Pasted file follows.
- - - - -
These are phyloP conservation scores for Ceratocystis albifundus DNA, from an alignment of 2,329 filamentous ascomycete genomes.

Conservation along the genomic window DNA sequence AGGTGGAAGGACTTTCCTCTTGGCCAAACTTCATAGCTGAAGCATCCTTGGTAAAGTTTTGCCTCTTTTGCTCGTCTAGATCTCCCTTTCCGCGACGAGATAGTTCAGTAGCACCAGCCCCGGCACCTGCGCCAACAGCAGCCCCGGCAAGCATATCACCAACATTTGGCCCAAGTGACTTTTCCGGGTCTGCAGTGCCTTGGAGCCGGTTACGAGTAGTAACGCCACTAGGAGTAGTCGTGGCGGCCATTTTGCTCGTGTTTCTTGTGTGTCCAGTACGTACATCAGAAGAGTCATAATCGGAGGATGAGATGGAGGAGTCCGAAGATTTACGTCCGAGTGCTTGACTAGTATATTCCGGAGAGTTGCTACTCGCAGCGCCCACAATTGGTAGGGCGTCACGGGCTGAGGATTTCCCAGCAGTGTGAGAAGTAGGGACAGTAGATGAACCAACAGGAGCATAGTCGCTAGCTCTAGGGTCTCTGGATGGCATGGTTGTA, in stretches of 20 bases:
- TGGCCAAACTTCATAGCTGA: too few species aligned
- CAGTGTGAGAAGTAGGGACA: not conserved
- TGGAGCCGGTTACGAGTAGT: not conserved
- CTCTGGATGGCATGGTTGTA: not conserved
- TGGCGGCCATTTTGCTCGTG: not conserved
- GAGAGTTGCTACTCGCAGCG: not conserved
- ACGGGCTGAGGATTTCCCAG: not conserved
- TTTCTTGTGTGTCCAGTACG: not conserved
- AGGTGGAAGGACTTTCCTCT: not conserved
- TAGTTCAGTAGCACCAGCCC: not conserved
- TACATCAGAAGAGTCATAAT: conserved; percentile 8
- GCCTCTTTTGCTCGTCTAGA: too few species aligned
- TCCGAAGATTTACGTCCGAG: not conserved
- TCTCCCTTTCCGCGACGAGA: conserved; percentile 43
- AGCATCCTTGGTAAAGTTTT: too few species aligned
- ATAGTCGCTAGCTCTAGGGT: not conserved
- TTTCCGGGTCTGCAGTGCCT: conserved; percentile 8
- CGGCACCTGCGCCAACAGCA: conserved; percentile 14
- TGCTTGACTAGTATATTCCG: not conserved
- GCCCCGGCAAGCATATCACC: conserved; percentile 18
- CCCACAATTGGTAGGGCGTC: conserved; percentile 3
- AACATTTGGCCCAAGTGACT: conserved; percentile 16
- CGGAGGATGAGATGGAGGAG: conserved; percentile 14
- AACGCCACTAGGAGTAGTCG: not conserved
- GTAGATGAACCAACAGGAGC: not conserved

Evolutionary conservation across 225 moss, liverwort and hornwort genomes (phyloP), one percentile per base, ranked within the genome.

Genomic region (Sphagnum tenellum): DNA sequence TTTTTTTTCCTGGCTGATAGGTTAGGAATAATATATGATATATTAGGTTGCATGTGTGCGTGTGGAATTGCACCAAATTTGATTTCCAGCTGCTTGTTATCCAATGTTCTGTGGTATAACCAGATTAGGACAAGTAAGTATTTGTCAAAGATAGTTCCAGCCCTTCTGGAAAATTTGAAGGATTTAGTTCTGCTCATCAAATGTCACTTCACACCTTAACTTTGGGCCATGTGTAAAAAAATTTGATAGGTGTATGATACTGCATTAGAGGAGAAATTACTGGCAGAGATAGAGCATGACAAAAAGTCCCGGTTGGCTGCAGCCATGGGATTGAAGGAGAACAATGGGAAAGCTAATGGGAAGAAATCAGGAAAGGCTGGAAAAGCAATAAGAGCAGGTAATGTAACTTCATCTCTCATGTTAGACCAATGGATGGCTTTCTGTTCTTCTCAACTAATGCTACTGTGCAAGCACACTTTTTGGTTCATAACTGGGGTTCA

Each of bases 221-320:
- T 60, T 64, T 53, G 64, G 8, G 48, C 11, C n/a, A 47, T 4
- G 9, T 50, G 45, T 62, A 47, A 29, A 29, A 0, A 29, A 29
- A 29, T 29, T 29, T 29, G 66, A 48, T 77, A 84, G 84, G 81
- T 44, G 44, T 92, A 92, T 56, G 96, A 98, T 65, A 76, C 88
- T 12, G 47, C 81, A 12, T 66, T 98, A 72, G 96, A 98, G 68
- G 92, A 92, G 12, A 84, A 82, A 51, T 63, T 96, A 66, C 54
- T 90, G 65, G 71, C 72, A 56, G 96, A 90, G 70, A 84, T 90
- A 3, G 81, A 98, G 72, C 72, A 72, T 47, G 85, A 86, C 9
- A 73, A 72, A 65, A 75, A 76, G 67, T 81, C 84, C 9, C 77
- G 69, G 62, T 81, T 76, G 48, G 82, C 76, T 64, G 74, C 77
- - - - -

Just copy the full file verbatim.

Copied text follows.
These are phyloP conservation scores for Ceratocystis albifundus DNA, from an alignment of 2,329 filamentous ascomycete genomes.

Conservation along the genomic window DNA sequence AGGTGGAAGGACTTTCCTCTTGGCCAAACTTCATAGCTGAAGCATCCTTGGTAAAGTTTTGCCTCTTTTGCTCGTCTAGATCTCCCTTTCCGCGACGAGATAGTTCAGTAGCACCAGCCCCGGCACCTGCGCCAACAGCAGCCCCGGCAAGCATATCACCAACATTTGGCCCAAGTGACTTTTCCGGGTCTGCAGTGCCTTGGAGCCGGTTACGAGTAGTAACGCCACTAGGAGTAGTCGTGGCGGCCATTTTGCTCGTGTTTCTTGTGTGTCCAGTACGTACATCAGAAGAGTCATAATCGGAGGATGAGATGGAGGAGTCCGAAGATTTACGTCCGAGTGCTTGACTAGTATATTCCGGAGAGTTGCTACTCGCAGCGCCCACAATTGGTAGGGCGTCACGGGCTGAGGATTTCCCAGCAGTGTGAGAAGTAGGGACAGTAGATGAACCAACAGGAGCATAGTCGCTAGCTCTAGGGTCTCTGGATGGCATGGTTGTA, in stretches of 20 bases:
- TGGCCAAACTTCATAGCTGA: too few species aligned
- CAGTGTGAGAAGTAGGGACA: not conserved
- TGGAGCCGGTTACGAGTAGT: not conserved
- CTCTGGATGGCATGGTTGTA: not conserved
- TGGCGGCCATTTTGCTCGTG: not conserved
- GAGAGTTGCTACTCGCAGCG: not conserved
- ACGGGCTGAGGATTTCCCAG: not conserved
- TTTCTTGTGTGTCCAGTACG: not conserved
- AGGTGGAAGGACTTTCCTCT: not conserved
- TAGTTCAGTAGCACCAGCCC: not conserved
- TACATCAGAAGAGTCATAAT: conserved; percentile 8
- GCCTCTTTTGCTCGTCTAGA: too few species aligned
- TCCGAAGATTTACGTCCGAG: not conserved
- TCTCCCTTTCCGCGACGAGA: conserved; percentile 43
- AGCATCCTTGGTAAAGTTTT: too few species aligned
- ATAGTCGCTAGCTCTAGGGT: not conserved
- TTTCCGGGTCTGCAGTGCCT: conserved; percentile 8
- CGGCACCTGCGCCAACAGCA: conserved; percentile 14
- TGCTTGACTAGTATATTCCG: not conserved
- GCCCCGGCAAGCATATCACC: conserved; percentile 18
- CCCACAATTGGTAGGGCGTC: conserved; percentile 3
- AACATTTGGCCCAAGTGACT: conserved; percentile 16
- CGGAGGATGAGATGGAGGAG: conserved; percentile 14
- AACGCCACTAGGAGTAGTCG: not conserved
- GTAGATGAACCAACAGGAGC: not conserved

Evolutionary conservation across 225 moss, liverwort and hornwort genomes (phyloP), one percentile per base, ranked within the genome.

Genomic region (Sphagnum tenellum): DNA sequence TTTTTTTTCCTGGCTGATAGGTTAGGAATAATATATGATATATTAGGTTGCATGTGTGCGTGTGGAATTGCACCAAATTTGATTTCCAGCTGCTTGTTATCCAATGTTCTGTGGTATAACCAGATTAGGACAAGTAAGTATTTGTCAAAGATAGTTCCAGCCCTTCTGGAAAATTTGAAGGATTTAGTTCTGCTCATCAAATGTCACTTCACACCTTAACTTTGGGCCATGTGTAAAAAAATTTGATAGGTGTATGATACTGCATTAGAGGAGAAATTACTGGCAGAGATAGAGCATGACAAAAAGTCCCGGTTGGCTGCAGCCATGGGATTGAAGGAGAACAATGGGAAAGCTAATGGGAAGAAATCAGGAAAGGCTGGAAAAGCAATAAGAGCAGGTAATGTAACTTCATCTCTCATGTTAGACCAATGGATGGCTTTCTGTTCTTCTCAACTAATGCTACTGTGCAAGCACACTTTTTGGTTCATAACTGGGGTTCA

Each of bases 221-320:
- T 60, T 64, T 53, G 64, G 8, G 48, C 11, C n/a, A 47, T 4
- G 9, T 50, G 45, T 62, A 47, A 29, A 29, A 0, A 29, A 29
- A 29, T 29, T 29, T 29, G 66, A 48, T 77, A 84, G 84, G 81
- T 44, G 44, T 92, A 92, T 56, G 96, A 98, T 65, A 76, C 88
- T 12, G 47, C 81, A 12, T 66, T 98, A 72, G 96, A 98, G 68
- G 92, A 92, G 12, A 84, A 82, A 51, T 63, T 96, A 66, C 54
- T 90, G 65, G 71, C 72, A 56, G 96, A 90, G 70, A 84, T 90
- A 3, G 81, A 98, G 72, C 72, A 72, T 47, G 85, A 86, C 9
- A 73, A 72, A 65, A 75, A 76, G 67, T 81, C 84, C 9, C 77
- G 69, G 62, T 81, T 76, G 48, G 82, C 76, T 64, G 74, C 77